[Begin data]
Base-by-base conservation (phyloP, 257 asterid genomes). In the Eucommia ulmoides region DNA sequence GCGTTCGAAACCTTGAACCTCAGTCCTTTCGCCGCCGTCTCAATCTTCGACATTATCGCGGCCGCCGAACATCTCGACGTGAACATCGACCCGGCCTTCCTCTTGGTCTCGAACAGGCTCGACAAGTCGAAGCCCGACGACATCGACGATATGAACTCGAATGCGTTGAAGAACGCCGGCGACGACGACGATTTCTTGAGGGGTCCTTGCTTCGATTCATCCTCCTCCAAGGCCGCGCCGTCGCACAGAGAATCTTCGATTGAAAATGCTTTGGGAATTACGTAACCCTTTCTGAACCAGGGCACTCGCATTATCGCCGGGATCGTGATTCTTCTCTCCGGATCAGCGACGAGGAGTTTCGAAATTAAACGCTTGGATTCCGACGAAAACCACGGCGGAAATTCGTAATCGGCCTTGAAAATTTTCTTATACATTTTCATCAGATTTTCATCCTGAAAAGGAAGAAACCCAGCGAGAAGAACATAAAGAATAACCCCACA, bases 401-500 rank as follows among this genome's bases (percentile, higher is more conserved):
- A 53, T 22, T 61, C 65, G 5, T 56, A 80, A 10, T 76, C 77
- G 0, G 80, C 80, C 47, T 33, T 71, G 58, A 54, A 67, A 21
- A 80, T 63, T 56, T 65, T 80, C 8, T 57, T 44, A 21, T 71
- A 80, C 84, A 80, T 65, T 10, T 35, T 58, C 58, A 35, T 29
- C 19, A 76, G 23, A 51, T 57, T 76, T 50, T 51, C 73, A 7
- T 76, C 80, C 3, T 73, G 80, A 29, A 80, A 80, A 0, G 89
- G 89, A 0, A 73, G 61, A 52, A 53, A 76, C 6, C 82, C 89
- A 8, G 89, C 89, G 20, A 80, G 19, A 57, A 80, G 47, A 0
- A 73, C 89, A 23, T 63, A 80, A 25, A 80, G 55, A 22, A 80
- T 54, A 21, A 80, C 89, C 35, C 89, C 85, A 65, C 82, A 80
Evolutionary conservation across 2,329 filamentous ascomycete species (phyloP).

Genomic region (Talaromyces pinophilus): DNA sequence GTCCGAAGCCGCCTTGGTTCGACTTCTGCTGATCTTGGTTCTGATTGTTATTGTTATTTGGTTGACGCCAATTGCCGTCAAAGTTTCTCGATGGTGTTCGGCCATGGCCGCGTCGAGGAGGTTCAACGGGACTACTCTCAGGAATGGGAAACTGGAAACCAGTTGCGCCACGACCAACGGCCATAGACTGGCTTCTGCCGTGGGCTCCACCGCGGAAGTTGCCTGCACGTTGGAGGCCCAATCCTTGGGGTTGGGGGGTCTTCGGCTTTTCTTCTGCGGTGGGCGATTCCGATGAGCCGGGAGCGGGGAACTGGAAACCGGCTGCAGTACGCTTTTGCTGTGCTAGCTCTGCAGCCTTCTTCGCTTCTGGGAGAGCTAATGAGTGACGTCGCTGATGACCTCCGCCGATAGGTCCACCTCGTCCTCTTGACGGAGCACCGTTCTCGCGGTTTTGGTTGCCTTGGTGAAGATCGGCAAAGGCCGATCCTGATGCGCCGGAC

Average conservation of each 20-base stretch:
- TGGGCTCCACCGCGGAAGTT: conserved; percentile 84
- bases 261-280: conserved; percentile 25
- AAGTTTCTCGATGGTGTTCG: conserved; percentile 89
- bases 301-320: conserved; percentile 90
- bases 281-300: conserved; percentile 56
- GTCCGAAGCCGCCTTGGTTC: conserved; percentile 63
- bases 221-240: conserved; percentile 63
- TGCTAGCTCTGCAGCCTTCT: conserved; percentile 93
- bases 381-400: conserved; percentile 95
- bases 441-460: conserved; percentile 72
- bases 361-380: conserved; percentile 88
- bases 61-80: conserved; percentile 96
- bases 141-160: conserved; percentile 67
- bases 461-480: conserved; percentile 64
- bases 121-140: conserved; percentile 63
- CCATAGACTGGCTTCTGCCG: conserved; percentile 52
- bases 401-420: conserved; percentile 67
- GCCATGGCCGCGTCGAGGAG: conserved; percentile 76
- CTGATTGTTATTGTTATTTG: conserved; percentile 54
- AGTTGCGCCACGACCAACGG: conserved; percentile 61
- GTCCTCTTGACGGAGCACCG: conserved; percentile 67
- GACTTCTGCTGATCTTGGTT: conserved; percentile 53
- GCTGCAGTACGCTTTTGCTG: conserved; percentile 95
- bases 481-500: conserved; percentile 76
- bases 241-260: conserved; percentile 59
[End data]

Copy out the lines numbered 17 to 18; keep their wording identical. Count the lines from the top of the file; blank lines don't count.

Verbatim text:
- AAGTTTCTCGATGGTGTTCG: conserved; percentile 89
- bases 301-320: conserved; percentile 90